After winning a title, real work begins for DODDS grid teams
June 1, 2006
OSAN AIR BASE, South Korea — A conga line of freshman, sophomore and junior boys in gray gym shorts and T-shirts made their way around a grassy knoll behind Osan American High School, under coaches’ watchful eyes.
Their demeanor remained calm. Yet each exuded the focus of someone who remembered his school accomplishing something special last fall — and wanting to prepare to do it again.
The Cougars are the defending Far East Class A football champions. And coach Tony Alvarado isn’t content to settle for beating his small-school foe, Taegu American, during the regular season and a possible rematch against Robert D. Edgren in the Class A title clash, which Osan won 16-14 on Nov.5.
“We don’t want to be happy with just that one,” Alvarado said. Many freshmen from that team, including running back Will Rapoza and lineman Cody Morris, will be sophomores this fall. “Their mind-set is three years in a row.”
Alvarado said he wants for the first time to beat Seoul American all three times they play next fall. “The goal is to be perfect.”
So he’s gathered his troops the past few weeks at a hilly, grassy patch behind the school’s tennis courts. There, he and his coaches put the players through rigorous conditioning. He has more numbers this year than in past — 26 players were at Friday’s workouts — but said, “Every year, we try to increase our conditioning.
“Where it shows is in the second half of games. And it definitely shows. Instead of worrying that they’re tired, their arms hurt and whether they can make a play, it should be how we can take advantage of another team’s fatigue.”
Such is the case at almost every other Department of Defense Dependents Schools-Pacific high school. Some workouts are official, with coaching staffs educating players on offenses, defenses, fundamentals, strength and conditioning. Others are unofficial; captains run workouts and coaches observe from a distance.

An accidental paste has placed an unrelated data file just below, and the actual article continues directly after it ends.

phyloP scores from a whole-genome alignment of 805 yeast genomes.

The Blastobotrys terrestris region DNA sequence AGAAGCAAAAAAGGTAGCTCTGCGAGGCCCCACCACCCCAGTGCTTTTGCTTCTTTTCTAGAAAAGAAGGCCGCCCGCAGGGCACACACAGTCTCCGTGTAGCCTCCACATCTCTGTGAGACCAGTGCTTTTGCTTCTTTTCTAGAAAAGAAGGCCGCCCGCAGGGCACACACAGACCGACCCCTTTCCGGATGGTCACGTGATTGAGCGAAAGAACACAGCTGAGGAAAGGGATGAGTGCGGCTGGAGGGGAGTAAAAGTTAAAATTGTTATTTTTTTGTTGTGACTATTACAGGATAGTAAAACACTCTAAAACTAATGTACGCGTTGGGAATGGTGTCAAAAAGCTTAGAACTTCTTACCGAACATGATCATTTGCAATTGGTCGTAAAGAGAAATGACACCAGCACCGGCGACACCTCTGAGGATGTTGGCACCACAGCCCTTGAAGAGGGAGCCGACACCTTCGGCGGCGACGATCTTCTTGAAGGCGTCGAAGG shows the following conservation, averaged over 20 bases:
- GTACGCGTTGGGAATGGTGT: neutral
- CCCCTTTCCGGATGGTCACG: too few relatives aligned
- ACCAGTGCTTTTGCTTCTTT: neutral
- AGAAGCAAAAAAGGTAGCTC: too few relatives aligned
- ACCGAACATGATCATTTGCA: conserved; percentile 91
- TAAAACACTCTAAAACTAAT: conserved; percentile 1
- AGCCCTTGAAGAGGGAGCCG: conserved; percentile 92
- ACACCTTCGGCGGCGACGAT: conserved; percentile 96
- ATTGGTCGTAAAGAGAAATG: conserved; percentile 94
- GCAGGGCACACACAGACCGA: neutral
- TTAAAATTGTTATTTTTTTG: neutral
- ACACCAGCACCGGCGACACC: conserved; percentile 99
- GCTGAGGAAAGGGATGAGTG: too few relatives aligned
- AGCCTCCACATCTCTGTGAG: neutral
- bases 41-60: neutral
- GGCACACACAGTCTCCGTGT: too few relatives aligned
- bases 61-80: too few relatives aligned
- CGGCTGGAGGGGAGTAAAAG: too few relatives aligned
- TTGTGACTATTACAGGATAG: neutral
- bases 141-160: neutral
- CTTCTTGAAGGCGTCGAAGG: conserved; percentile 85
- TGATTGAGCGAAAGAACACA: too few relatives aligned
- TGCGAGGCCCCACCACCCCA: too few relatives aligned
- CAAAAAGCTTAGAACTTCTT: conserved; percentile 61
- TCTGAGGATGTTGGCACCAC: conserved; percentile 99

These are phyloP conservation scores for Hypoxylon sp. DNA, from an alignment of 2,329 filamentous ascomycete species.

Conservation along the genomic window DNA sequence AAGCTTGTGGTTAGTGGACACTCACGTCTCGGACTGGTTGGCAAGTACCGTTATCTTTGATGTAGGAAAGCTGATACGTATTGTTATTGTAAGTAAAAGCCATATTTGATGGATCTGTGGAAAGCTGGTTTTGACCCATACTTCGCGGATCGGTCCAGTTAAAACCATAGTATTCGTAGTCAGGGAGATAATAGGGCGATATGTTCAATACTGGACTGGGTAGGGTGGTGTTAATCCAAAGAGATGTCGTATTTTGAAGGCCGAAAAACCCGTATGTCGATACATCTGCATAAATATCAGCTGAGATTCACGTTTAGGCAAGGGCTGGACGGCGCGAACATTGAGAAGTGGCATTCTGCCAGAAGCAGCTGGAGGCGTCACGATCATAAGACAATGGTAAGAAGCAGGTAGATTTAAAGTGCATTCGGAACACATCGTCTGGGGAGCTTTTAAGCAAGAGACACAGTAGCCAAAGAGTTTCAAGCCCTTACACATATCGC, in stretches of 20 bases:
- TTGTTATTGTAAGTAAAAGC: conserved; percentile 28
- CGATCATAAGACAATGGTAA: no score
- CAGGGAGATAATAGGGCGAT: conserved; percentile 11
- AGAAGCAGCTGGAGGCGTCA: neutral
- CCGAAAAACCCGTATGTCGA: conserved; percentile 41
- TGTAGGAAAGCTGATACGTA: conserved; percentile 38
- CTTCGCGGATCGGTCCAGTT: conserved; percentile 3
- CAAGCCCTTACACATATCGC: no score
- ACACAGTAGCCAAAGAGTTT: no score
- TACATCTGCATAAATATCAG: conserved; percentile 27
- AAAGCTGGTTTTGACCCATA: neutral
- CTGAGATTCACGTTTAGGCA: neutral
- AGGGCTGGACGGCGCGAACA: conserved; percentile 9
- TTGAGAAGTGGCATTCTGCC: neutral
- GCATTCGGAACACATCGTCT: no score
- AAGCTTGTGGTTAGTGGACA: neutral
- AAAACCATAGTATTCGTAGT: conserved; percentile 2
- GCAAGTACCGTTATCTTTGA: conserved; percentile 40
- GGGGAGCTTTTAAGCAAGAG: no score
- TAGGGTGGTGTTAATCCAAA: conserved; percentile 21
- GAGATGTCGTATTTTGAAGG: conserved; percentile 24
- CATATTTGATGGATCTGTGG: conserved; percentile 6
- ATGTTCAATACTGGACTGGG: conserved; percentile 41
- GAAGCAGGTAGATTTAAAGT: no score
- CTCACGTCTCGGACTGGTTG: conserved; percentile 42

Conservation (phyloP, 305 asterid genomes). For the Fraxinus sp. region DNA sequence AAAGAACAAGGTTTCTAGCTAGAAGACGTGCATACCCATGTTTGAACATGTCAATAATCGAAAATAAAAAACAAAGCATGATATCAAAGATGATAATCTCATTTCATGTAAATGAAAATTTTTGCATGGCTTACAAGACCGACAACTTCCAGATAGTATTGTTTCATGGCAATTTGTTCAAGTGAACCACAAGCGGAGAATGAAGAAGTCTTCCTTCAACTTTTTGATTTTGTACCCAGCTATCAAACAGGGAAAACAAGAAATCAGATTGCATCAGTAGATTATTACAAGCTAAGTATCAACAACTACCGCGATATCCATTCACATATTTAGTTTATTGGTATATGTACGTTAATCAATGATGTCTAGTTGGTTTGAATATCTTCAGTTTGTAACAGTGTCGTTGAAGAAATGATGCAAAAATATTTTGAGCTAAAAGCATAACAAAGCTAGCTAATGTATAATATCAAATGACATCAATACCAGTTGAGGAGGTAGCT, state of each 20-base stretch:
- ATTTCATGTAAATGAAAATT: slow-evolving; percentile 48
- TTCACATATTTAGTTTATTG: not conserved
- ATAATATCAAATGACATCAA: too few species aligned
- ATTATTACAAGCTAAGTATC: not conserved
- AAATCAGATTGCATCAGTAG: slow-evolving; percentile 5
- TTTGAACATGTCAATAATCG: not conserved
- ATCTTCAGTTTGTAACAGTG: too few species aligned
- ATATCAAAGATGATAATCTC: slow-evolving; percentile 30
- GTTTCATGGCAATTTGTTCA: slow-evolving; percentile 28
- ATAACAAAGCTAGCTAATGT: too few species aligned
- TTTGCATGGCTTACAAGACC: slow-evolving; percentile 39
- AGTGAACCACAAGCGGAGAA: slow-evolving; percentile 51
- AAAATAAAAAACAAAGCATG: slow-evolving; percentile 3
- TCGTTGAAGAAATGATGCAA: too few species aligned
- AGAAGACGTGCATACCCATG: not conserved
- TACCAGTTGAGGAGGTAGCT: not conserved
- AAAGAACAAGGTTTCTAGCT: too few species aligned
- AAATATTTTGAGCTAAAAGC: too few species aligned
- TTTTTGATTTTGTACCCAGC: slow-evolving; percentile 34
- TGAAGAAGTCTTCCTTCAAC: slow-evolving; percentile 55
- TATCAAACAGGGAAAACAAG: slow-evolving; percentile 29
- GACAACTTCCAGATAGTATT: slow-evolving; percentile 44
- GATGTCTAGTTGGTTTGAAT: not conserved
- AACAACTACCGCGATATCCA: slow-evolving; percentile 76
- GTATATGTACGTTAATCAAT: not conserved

And with Far East Class AA and Class A championships at stake, there’s more of a sense of urgency to prepare for the fall.
“We’ve been waiting all winter and spring for this,” coach Fred Bales of defending Class AA champion Kubasaki said during the first week of spring workouts on Okinawa. He said he’s certain some of the other teams and coaches “are excited to get at us.”
Some 60 players showed up for Kubasaki’s two-week spring program; an average of 25 for Osan.
Alvarado said he believes his current group holds a distinct advantage over last year, when “we were teaching so many fundamentals. This year, we have so many coming back … we can take the next step up.”
Being Class A champions is a double-edged sword for the Cougars, he said. “Last year’s game, the spirit and the support brought some excitement” to the school and has increased student interest. “They want to experience what those kids experienced.”
But it also created something of a rivalry with Edgren, which is to host the Class A championship on Nov. 4. “They’re going to come with some fire,” he said. “We’ll see how it comes out next year.”
Four Osan seniors return, along with freshmen and sophomores who saw “significant playing time.”
But Bales must replace athletes such as transfer David Motu and graduates Steven Thompson and Steven Ellis. Said Bales: “We hope to have new faces off the plane come August.”
He and his coaching staff of Jon Fick, Butch Spain and Jeremy Walker put the Dragons players through similarly rigorous workouts — a “beginning process,” Bales said. “We have to do the same thing we do every year: Take the guys who show up, build a coaching staff and get after it.”
Like Alvarado but on a much larger scale, with seven DODDS-Pacific schools shooting for a Class AA crown, Bales said he welcomes the notion that the playoffs will give Pacific football a new edge. “Until then, we still have to work,” he said. “But we discovered there are some good, steady programs out there. That can only make us better.”